A Christian Science perspective on daily life.
Daily world news can make us wonder what we can do to help alleviate the sufferings of humanity. Front-burner concerns – the downward financial spiral, the housing market, unemployment, bold acts of aggression, and a legion of other issues – all beg for immediate action. Many of us wish we could contribute something positive to tip the balance toward workable solutions.
Reasoning from the premise that God is infinite good, that His wisdom is unerring and ever available, prepares thought to see what we can most effectively contribute to the solution. God reveals Himself in ways that we can understand and make practical. No problem is bigger than infinite Love, and no one's understanding of Love is too small to make a difference.
It is in God's eternal goodness that we find refuge and assurance. Turning to Him for guidance isn't escaping into a state of denial. It's tapping a source available to all of us. It's honoring the God whose power is always available. Drawing on that source, that power, supports our conviction that God's love is ever present, even in situations that seem desperate. If you look carefully, it's likely that you'll find evidence of mercy, preservation, and safety, even in very grim conditions. Acknowledging everyone's true nature as God's spiritual idea, wholly good and pure, offers a starting point for reasoning spiritually about whatever local, national, or world situations are taking place.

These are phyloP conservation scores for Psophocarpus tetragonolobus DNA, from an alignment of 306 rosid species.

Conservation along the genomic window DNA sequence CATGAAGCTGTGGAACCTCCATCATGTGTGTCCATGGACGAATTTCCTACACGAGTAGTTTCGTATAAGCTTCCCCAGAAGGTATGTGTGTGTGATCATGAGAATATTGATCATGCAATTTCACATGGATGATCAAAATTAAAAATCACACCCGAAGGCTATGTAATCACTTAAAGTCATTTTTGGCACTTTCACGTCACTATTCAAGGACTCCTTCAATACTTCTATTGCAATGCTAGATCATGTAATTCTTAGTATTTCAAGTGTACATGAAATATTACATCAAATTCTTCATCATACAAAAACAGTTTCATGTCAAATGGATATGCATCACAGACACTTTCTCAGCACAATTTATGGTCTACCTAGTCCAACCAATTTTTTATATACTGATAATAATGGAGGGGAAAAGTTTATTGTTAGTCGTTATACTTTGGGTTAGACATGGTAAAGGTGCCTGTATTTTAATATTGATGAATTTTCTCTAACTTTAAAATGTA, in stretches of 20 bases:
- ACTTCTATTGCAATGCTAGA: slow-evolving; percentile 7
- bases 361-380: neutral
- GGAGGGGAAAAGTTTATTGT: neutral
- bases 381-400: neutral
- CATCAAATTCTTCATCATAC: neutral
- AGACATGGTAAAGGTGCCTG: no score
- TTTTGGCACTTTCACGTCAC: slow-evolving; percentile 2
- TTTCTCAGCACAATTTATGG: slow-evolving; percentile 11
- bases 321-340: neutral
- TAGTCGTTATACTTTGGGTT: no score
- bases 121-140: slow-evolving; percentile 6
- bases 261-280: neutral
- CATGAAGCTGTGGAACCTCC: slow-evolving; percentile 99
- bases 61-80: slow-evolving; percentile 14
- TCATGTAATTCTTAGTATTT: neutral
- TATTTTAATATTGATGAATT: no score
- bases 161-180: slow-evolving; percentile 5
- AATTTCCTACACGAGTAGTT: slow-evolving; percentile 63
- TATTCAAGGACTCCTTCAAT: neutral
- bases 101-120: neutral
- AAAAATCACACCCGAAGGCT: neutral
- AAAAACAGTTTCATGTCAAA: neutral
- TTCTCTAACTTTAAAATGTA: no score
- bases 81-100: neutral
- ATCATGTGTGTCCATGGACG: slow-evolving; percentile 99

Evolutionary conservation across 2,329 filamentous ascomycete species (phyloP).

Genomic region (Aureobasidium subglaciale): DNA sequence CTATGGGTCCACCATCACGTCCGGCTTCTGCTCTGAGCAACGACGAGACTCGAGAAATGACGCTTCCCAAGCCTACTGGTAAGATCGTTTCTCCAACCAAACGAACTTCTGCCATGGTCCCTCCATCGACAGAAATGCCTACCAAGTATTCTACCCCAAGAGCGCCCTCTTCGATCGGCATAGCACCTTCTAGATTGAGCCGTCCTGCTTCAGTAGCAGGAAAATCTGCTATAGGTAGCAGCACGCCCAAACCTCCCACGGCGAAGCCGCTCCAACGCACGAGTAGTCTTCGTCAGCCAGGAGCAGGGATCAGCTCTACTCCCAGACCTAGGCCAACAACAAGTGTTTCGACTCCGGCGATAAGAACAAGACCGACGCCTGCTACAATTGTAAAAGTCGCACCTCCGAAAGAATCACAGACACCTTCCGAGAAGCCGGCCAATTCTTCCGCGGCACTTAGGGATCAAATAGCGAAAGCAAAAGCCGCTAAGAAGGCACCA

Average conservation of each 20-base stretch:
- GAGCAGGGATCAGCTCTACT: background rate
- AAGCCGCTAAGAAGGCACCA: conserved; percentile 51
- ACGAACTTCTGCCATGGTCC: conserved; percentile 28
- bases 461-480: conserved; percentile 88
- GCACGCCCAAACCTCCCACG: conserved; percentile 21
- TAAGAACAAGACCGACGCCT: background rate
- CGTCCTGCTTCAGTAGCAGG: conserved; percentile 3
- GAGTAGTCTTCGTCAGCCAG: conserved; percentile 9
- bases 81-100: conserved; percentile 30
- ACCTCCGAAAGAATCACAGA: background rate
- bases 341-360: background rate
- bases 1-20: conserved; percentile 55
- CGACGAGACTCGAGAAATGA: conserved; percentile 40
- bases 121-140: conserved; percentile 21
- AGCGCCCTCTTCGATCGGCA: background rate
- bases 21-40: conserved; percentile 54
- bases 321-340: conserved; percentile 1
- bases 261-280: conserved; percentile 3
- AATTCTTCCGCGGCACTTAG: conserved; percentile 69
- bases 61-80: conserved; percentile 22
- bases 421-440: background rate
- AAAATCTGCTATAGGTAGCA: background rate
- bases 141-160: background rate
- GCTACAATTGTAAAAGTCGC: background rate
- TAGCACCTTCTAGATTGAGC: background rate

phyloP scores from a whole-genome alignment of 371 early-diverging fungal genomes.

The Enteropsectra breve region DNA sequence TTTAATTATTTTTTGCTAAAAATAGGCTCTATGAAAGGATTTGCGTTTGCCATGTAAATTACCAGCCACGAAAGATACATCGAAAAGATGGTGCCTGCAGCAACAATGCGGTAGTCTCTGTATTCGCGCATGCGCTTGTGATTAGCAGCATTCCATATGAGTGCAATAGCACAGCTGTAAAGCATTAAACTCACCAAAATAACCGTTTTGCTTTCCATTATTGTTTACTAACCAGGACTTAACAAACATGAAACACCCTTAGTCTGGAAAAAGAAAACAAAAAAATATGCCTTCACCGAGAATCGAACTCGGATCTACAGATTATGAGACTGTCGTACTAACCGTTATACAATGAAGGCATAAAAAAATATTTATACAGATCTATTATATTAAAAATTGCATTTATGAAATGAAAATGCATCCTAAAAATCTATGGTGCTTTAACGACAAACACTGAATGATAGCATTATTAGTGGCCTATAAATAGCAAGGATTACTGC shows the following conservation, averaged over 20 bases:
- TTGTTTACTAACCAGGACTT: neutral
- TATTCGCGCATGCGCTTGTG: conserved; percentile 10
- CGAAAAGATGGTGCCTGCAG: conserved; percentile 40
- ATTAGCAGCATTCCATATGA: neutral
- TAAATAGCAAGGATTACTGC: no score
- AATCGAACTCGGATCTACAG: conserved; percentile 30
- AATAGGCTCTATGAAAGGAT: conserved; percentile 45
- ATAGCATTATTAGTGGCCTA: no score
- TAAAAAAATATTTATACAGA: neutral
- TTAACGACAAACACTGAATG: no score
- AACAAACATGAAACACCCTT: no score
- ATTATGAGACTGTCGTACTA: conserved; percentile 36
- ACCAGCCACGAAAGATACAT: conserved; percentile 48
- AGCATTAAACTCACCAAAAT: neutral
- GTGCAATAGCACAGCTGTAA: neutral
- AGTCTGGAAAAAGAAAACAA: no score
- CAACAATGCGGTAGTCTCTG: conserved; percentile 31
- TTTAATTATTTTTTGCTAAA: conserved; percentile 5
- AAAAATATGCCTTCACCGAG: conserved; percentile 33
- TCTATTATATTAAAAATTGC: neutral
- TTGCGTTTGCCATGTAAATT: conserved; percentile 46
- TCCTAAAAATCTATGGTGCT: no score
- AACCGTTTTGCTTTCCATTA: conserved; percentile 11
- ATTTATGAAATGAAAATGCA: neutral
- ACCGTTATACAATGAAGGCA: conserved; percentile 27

Given the news reports today, the need to rise above the rubble of despair and destruction actually impels our daily prayer for humanity. This prayer, this spiritual reasoning, generates healing concepts and ideas that strengthen our conviction in God's ever-present guidance and open thought to practical steps that will fulfill our desire to make a difference.
The founder of this newspaper, Mary Baker Eddy, wrote this in an article for the Boston Herald, March 1898, titled "Other ways than by war": "Let us have the molecule of faith that removes mountains, – faith armed with the understanding of Love, as in divine Science, where right reigneth" ("The First Church of Christ, Scientist, and Miscellany," p. 278).